Malá Strana Campus
This campus consists of only one building S. The majority of departments belong to the School of Computer Science. In the list below, departments that are written in bold have their secretariats in this building.
Transport: It is possible to travel to Malá Strana by public transport, the closest tram stop, located in front of the building, being called Malostranské náměstí; not far from the campus, about 10 minutes walk, is the metro station Malostranské náměstí [line A]. It is also possible to reach the campus by car.
Manager of the building: Martin Hovorka
Malá Strana „S“
Address: Malostranské nám. 2/25, 118 00 Praha 1
Telephone of porter's lodge: 22191 4211
Telephone of the control centre: 22191 4204
Access: The building is accessible during working days from 6 a.m. to 8 p.m. Outside these hours the faculty access electronic system is switched on, or the porter's lodge can be used. On weekends, access is through the door in the passage to the courtyard. The courtyard is accessible through the porter's lodge (non-stop).
Wheelchair access: The entrances are not adapted for wheelchairs; however, the inner parts of the building (lifts, corridors, classrooms, restrooms) are.
Bicycles: A maximum of 6 bicycles can be placed in room S 001.
Parking: In the courtyard there is just a limited numer of parking places (7) for service organizations. Around the building there are parking zones of the Muncipal Pratur 1 (for long-term parking) and paid car-parks which are often fully occupied due to tourism.
ST. WENCESLAS ROTUNDA IN THE LESSER TOWN QUARTER IN PRAGUE
SOME NOTES ON THE HOUSE FOR PROFESSED
The building is situated in the centre of Lesser Town, a historic quarter under the Prague Castle, the seat of the sovereigns of the Czech State for one thousand years. In 1556, the Society of Jesus came to Prague. Their college Klementinum was included in the University existing since 1348. The Jesuits built in the 17th century in the main square of Lesser Town so called House for Professed, the seat of the most important representatives of the Order. The plans of the building elaborated by Italian architects are now preserved in the National Library in Paris.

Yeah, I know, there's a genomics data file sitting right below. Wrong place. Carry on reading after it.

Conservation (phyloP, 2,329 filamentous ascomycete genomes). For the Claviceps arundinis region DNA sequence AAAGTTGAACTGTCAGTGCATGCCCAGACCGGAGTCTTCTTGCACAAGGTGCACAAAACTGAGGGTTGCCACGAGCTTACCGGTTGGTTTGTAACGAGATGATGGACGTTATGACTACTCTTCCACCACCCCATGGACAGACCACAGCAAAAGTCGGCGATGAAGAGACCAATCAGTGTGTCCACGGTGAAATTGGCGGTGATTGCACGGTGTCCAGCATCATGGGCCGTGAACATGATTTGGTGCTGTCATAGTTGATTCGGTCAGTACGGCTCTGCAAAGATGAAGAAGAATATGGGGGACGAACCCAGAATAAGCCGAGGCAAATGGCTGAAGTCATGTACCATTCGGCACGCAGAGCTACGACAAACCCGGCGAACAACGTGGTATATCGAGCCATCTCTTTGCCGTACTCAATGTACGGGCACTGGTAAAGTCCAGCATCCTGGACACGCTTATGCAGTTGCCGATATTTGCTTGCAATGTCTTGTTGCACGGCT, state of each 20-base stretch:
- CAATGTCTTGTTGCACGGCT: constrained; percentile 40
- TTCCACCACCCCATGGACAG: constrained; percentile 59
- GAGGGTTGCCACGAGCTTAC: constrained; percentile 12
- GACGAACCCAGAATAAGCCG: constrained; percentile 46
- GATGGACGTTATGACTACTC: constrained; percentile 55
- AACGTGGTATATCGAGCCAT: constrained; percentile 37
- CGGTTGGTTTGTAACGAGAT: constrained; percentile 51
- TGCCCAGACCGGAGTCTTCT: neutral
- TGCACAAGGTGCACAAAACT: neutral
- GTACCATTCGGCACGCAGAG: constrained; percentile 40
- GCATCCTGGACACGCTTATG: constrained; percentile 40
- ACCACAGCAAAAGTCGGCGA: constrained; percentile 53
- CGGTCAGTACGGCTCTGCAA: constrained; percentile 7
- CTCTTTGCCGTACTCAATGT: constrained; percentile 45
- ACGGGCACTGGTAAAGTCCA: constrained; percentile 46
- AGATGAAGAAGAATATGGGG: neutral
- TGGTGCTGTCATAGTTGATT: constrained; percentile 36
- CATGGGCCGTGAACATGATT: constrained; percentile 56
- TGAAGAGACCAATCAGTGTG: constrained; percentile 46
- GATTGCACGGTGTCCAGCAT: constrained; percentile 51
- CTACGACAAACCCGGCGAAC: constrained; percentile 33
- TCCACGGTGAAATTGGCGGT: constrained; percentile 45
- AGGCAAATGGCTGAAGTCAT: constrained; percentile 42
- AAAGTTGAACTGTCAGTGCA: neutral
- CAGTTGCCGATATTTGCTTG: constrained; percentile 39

A gem of Prague baroque, St Nicholas Church, was adjoined to the House for Professed in the 18th century by father and son Dienzenhofer, the leading personalities of Czech baroque architecture. After the death of W. A. Mozart, a Requiem was performed there. Thousands of people came to say the last goodbye to the composer who felt deep love to Prague and met with understanding here. The music has always been present in the church, recently in various concerts.
Mathematics returned to Lesser Town square several times in the past. Jan Šindel, a mathematician and astronomer, who had taught at a school in this place in the 15th century, became later rector of the University of Prague. He is known as the constructor of the famous astronomical clock on the façade of the Old Town Hall, which is one of the most attractive sights of the city.
In the 18th century, a large library with thousands of books including a lot of mathematical ones created an important part of the House for Professed. Some Fathers Jesuits were professors of this branch at the University. They founded a mathematical museum in the Klementinum college, the first museum open to the public in the Czech Lands. We can say that the Jesuits were the only scientists interested in mathematics at that time.
After the suppression of the Jesuite Order in 1773, the House for Professed had become property of the Habsburg Monarchy, which located the Provincial Court there. After establishing the Czechoslovak Republic in 1918, the basement of the building was housing the golden treasure of the new state. In the years of the 2nd world war, the house was used by German army. Later on, its rooms passed on the University. The section Informatics of the Faculty of Mathematics and Physics resides here now.
After the year 2000, the building underwent a costly renovation. The Conference and Social Centre “House for Professed” including a charming restaurant in the basement of the building was opened in 2006. The following inauguration of the reconstructed refectory adorned with splendid ceiling paintings and adapted for concerts, conferences and graduation ceremonies can be considered as the accomplishment of this restoration process which renewed the original beauty of the building.
References (in Czech):
- Martin Šolc: Bývalý „profesní dům“ Tovaryšstva Ježíšova na Malostranském náměstí, dnešní budova Matematicko-fyzikální fakulty Univerzity Karlovy. Pokroky matematiky, fyziky a astronomie, 47 (2002), No. 3, 243–250.
- Jitka Zichová: Co má matematika společného s výročím založení prvního muzea v Čechách? Informace Matematické vědecké sekce JČMF, 49(1997), 32–33.